So take the Visser site as a wild and wonderful and sleazy and wacky world of alternatives to Ken Wilber, but as for Ken Wilber's actual views, categorically do not accept anything you see. Not all of it is unethical or immoral and misrepresenting, but since I'm not going to police the entire site, you must take all of the posts with a grain of salt. But I'm warning scholars to stay away from this when it comes to academic discussions of my work.
I will briefly touch on one point that has also been raised elsewhere, and that is whether I have claimed that mainstream biology supports my views. The answer is, what part of my views? Do I think Mayr or Dawkins or Lewontin or Kaufman believe in telos or Eros that is Spiritual in any way? Absolutely not. Virtually all mainstream theorists embrace scientific materialism. So when I say that there are leading-edge problems acknowledged by these theorists, I certainly do not mean that they believe those problems need a spiritual Eros to solve them, nor a transcendental Eros embedded in evolution, nor even a self-organizing drive. Again, virtually all of them believe the problems can also be fully (or certainly mostly) solved by more scientific materialism and physicalism. Whatever I might have said in conversations in hyperbolic style, I would never soberly claim that mainstream biology is anything but physicalist. In fact, next to physics, molecular biology is the great example of reductionism in the last two centuries.
I am simply saying that most mainstream biologists accept that there are problems and issues at the leading edge of their science, and I am saying that I recognize the same leading-edge problems that they do, but at that point we quickly part ways—virtually all of them believe those issues can be fully solved using scientific materialism, and I of course do not accept that quadrant absolutism and gross reductionism, but rather introduce a transcendent-immanent principle that is quite similar to Erich Jantsch's idea, which he states as “evolution is self-organization through self-transcendence.” Of course, you find some daring scientists who go in that non-reductionistic direction, such as Erich Jantsch and, more recently, James Gardner's Biocosm and Michael Ruse's The Evolution Wars: A Guide to the Debate, with a foreword by Edward O. Wilson. But not mainstream biology. I am claiming agreement in that one specific way, but I am certainly not claiming that we both accept the same solutions—they go reductionistic and I clearly do not. (I was confused for a while here as to what the real criticism was, because I didn't imagine somebody would think I actually thought that mainstream biology agreed that Spirit was involved in the show….)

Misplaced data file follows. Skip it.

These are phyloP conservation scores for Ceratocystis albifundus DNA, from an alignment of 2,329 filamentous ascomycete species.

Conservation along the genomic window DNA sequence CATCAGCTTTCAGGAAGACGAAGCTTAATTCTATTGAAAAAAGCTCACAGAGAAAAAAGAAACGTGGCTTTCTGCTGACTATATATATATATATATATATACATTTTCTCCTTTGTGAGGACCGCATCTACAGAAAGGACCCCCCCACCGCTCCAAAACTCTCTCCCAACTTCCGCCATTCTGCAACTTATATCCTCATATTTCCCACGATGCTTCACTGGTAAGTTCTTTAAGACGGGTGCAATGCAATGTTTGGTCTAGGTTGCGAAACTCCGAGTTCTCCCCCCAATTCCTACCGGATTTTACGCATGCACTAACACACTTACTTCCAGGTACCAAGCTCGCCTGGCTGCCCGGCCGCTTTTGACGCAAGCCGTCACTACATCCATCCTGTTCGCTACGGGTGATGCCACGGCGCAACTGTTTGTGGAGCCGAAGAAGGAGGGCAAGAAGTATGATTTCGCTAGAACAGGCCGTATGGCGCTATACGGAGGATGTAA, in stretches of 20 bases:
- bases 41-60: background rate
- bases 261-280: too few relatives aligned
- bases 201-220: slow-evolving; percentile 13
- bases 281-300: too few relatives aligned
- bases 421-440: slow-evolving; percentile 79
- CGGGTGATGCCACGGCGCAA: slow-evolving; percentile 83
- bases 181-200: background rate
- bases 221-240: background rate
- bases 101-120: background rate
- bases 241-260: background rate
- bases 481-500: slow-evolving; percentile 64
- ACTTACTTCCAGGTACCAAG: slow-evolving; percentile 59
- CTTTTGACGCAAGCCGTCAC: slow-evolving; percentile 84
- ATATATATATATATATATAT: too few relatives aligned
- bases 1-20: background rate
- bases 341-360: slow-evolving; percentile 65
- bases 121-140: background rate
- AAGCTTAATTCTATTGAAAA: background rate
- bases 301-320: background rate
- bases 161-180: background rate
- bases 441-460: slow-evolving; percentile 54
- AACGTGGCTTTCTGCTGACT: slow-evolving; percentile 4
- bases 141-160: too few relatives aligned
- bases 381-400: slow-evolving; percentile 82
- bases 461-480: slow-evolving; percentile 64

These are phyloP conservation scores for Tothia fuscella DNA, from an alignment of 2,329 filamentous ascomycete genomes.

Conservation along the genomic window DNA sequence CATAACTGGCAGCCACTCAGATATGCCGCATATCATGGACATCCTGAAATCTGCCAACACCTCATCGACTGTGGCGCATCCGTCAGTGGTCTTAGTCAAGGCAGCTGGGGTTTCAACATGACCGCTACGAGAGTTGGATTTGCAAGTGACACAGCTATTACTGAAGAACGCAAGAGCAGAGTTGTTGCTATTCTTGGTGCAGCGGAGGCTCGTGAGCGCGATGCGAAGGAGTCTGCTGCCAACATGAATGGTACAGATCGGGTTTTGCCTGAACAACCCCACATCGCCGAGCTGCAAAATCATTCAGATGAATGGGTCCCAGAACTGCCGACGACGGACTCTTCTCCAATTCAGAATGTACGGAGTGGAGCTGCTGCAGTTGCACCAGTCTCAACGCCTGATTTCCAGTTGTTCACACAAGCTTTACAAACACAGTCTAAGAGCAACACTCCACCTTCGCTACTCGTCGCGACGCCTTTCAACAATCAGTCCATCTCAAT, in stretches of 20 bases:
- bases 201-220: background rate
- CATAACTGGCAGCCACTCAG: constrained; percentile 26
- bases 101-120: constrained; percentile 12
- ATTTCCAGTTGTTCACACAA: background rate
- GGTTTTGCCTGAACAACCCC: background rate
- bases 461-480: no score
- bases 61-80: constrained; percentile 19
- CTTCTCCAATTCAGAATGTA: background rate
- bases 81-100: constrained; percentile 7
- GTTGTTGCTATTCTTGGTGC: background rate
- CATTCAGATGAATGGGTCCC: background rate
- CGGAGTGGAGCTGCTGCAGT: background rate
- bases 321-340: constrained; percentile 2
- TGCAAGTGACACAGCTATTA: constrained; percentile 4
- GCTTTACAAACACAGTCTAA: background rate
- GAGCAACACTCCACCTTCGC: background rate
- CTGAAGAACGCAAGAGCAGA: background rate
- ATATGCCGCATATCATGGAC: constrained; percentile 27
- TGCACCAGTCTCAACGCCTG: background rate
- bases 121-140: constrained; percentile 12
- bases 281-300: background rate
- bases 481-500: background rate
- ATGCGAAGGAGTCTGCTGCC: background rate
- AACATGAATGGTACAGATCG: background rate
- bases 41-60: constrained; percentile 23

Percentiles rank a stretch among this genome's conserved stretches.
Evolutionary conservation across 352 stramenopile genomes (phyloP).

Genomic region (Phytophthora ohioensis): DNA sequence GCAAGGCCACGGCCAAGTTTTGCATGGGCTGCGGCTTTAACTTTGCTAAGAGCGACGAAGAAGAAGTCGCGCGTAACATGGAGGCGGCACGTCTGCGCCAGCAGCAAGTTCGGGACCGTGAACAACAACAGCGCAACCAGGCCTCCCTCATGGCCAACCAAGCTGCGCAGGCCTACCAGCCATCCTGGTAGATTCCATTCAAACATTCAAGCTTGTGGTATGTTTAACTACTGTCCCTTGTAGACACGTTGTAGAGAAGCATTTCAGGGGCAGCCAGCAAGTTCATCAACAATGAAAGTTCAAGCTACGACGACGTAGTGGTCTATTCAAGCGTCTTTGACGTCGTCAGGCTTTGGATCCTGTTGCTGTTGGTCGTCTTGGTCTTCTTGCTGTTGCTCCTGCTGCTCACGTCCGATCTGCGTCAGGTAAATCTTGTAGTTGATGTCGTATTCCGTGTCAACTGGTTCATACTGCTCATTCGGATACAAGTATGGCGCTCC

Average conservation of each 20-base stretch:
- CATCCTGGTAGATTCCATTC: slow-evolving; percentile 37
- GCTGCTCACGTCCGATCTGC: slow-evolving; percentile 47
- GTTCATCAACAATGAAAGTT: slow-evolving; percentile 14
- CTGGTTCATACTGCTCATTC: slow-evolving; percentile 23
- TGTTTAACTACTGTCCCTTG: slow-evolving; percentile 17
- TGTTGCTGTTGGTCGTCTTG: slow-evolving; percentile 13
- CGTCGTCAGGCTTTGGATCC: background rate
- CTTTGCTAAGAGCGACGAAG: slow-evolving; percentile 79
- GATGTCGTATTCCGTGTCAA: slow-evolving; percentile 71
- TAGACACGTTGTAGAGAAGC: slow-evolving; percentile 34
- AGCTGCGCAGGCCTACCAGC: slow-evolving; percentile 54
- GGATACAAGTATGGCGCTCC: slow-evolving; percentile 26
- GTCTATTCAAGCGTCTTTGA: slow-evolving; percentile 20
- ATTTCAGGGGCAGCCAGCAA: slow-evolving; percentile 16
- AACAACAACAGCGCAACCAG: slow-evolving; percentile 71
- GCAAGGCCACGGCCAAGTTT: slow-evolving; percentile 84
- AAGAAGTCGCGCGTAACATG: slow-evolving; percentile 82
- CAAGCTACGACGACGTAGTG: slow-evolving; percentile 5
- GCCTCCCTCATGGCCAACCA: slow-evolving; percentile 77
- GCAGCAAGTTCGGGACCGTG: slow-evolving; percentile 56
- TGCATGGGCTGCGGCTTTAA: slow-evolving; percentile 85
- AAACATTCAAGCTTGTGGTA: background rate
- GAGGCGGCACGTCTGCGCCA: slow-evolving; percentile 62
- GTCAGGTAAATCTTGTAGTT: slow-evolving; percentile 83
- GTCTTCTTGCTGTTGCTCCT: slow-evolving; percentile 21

But it's a bit of an inside joke to anti-reductionists, and it's a joke because materialists, by their own accounts, cannot actually solve the problems of materialistic reductionism, and so they issue what Rupert Sheldrake jokingly called “a promissory note”—which says, in effect, “I cannot solve these problems today using materialism, but I will be able to do so tomorrow; I will definitely deliver on this promise in the not-too-distant future.” And as Sheldrake notes, they have been saying that for two thousand years, and they still can't do it, but they still keep issuing the same promissory note! So I couldn't help laugh at the ending of Chamberlain's post, because this is in essence his entire argument against me, and just notice how it ends:
(When Wilber quotes Lewontin he says that the book is recent. 2000 is not as recent as 2005, which is when the National Academy of Sciences published Genesis: The Scientific Quest for Life's Origin, by Harvard-educated scientist Robert Hazen. In it, Hazen discusses three possible, plausible, testable scenarios for life's origin, none of them requiring the introduction of some mysterious explanatory factor such as Wilber's "Eros" or some mysterious "drive" that "reaches into the closure principle through an opening." The scenarios Hazen presents are being tested, and while we don't have an answer today, it now appears quite probable that someday in the not-too-distant future we will.)